Phase I—Defeat and exile of Lancasters : 1453–1464


 Early battle in the War of the Roses
The most serious years of fighting between the Yorks and Lancasters occurred between 1459 and 1461, and resulted in a victory for the Yorks—the Lancaster Royal family was sent into exile in France, and Henry VI was imprisoned in England. There were however, very many striking reverses during this period of the fighting, and at times it seemed as though the Yorkish cause was lost. In 1453 at Stamford bridge, and again in 1455 at St. Albans, the conflict between the Lancaster's and Yorks had broken into armed combat, but on both of these occasions, the conflicts were temporarily resolved by compromise. The underlying issues however, and the conflict between the Queen, who was essentially running the country, and the Duke of York worsened over time and again broke into open warfare at the battle of Blore Heath.
Once both sides had settled on open war, the early victories went in favor of the Yorks, but at the battle of Wakefield, in December of 1460, the Yorks met with disaster. The Duke of York and his eldest son were both ambushed and beheaded, and the Yorkish forces were scattered. Far from discouraging the Yorks however, this horrid loss enraged their supporters and over the next few months, the Yorks raised more armies under Edward IV, the second son of the deceased Duke of York. The Yorks prevailed over the Lancasters first at (second) St. Albans, and then at Towton, the largest and bloodiest battle ever fought on English soil. Towton was as great a disaster for the Lancasters as Wakefield was for the Yorks, and the royal family scarcely escaped with their lives. London had been, from the beginning, a Yorkish stronghold, so with the Royals in exile, in 1461, Edward IV was crowned King of England and assumed control of the government in the south. Lancastrian strongholds in the north continued to hold out, however, and broke out in rebellion in 1464. When Somerset, the military leader of the Lancasters, was killed at the battle of Hexham however, all armed resistance ceased for almost a decade.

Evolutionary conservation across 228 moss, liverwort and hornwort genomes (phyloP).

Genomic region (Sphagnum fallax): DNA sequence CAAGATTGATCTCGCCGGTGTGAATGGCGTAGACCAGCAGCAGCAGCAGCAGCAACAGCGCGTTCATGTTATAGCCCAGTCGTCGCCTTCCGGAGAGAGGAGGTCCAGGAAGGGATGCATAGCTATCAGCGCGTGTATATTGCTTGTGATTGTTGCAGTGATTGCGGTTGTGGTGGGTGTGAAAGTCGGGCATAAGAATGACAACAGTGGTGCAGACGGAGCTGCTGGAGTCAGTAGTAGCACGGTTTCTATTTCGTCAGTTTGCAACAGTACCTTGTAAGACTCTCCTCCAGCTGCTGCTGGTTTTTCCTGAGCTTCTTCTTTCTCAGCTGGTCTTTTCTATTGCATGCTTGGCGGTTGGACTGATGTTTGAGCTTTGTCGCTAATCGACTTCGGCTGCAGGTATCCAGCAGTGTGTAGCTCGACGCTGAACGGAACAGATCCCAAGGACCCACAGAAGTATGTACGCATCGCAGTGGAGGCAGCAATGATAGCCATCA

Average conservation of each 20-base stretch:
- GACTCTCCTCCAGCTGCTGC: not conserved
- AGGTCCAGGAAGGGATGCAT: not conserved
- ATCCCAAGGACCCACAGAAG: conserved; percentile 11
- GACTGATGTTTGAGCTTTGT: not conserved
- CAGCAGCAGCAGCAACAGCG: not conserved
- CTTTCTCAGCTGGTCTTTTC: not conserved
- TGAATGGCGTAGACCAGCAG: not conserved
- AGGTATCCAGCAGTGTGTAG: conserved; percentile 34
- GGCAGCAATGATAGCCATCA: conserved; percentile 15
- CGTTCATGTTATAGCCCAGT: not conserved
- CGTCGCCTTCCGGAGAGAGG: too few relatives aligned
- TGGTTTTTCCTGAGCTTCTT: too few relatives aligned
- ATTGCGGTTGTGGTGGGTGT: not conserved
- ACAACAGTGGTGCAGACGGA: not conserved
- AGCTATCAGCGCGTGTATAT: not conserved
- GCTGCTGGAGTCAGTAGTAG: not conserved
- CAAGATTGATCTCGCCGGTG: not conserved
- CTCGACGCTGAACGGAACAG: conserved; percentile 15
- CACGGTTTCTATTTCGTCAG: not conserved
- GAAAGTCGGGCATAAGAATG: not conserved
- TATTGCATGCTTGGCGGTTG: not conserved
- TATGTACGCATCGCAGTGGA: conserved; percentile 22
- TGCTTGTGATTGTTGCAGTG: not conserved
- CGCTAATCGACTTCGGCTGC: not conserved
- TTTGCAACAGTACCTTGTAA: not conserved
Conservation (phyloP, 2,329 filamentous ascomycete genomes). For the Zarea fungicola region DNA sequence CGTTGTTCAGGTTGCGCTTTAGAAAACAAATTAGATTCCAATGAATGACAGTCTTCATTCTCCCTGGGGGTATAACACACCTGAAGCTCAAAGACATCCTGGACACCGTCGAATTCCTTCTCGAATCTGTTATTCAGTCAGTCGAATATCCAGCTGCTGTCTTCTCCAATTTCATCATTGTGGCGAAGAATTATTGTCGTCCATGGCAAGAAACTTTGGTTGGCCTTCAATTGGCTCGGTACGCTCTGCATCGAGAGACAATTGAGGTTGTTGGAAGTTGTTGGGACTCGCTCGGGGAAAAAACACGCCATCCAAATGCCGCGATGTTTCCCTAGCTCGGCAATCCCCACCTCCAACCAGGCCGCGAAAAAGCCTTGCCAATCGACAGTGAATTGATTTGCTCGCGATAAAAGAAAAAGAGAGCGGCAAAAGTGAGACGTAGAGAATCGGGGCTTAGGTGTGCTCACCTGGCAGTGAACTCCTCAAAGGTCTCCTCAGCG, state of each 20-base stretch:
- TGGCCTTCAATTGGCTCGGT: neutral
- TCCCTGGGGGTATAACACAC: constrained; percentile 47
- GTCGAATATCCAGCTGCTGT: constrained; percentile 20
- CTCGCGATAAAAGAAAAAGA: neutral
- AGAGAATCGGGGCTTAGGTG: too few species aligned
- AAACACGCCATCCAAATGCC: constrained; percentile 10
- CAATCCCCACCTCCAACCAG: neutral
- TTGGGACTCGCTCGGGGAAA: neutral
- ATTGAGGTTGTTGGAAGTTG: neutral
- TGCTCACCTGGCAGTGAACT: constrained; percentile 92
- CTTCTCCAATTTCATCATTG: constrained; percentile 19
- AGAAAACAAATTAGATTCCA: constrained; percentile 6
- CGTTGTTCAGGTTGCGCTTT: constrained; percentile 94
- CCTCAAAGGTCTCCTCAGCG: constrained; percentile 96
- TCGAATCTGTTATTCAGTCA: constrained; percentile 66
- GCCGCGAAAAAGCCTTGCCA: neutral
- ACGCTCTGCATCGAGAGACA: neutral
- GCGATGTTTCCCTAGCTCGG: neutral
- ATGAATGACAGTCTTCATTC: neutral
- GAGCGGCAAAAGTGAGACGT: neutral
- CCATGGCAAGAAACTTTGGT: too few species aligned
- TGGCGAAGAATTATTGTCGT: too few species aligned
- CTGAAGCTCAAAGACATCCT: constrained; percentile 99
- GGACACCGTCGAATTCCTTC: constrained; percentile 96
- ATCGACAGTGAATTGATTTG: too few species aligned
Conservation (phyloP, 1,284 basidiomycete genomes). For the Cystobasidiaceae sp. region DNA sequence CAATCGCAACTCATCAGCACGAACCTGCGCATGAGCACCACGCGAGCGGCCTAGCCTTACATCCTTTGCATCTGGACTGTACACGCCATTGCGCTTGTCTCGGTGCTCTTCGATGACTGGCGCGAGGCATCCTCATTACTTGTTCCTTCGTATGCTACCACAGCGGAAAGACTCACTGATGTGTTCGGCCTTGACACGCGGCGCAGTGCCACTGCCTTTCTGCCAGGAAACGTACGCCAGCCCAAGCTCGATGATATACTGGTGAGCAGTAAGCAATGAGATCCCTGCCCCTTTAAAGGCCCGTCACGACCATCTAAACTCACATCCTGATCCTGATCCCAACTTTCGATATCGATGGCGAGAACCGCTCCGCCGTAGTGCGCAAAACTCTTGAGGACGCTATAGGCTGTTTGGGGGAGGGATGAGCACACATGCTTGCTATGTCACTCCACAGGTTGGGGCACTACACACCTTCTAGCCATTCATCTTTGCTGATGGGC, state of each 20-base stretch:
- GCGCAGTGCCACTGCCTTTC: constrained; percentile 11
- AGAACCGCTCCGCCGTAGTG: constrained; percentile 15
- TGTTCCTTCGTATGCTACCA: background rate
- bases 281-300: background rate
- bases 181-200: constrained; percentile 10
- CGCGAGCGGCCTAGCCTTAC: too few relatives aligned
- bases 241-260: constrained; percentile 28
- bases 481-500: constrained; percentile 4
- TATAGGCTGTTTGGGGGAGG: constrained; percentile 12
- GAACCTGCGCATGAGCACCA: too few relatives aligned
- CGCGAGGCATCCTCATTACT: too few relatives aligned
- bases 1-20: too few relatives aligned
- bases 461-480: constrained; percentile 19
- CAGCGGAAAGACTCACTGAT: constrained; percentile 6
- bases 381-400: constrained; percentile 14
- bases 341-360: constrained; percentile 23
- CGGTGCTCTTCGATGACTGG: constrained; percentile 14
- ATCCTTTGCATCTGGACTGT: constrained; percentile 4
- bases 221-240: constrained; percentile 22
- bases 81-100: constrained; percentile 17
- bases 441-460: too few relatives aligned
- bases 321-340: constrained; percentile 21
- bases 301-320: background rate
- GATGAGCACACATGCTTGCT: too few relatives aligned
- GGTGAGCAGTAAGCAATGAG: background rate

Battle / Outcome

Battle of Stamford Bridge
Drawn Battle (Yorks vs. Lancastrians)
An encounter between the retainers of Sir Thomas Neville, and those of Lord Egremont, which developed into a pitched battle, in August, 1453. It is considered to be the beginning of the Wars of the Roses.
Battle of St. Alban's
Yorks defeat Lancastrians
Two engagements were fought here in the course of the war. On May 22, 1455, 2,000 Lancastrians, under Henry VI, posted in the town, were attacked by 3,000 Yorkists, under the Duke of York. The Duke pierced the Lancastrian centre, and drove them out of St. Alban's with heavy loss, among those who were killed being the Earls of Somerset and Northumberland.
Battle of Bloore Heath
Yorks defeat Lancastrians
Fought September 23, 1459, between the Yorkists under the Earl of Salisbury, and the Lancastrians under Henry VI. The former, who were inferior in numbers, were attacked by Henry, who crossed a brook before the assault. As the Lancastrians were reforming after the crossing, the Yorkists charged down upon them, and dispersed them with heavy loss.
Battle of Northampton
Yorks defeat Lancastrians
Fought July 10, 1460, between the Lancastrians, under Henry VI, and the Yorkists, under the Earl of Warwick. The king's entrenchments were betrayed by Lord Grey de Ruthyn, and the Lancastrians were defeated with a loss of 300 killed, including Buckingham, Shrewsbury, Egremont, and other prominent men. The King was made prisoner.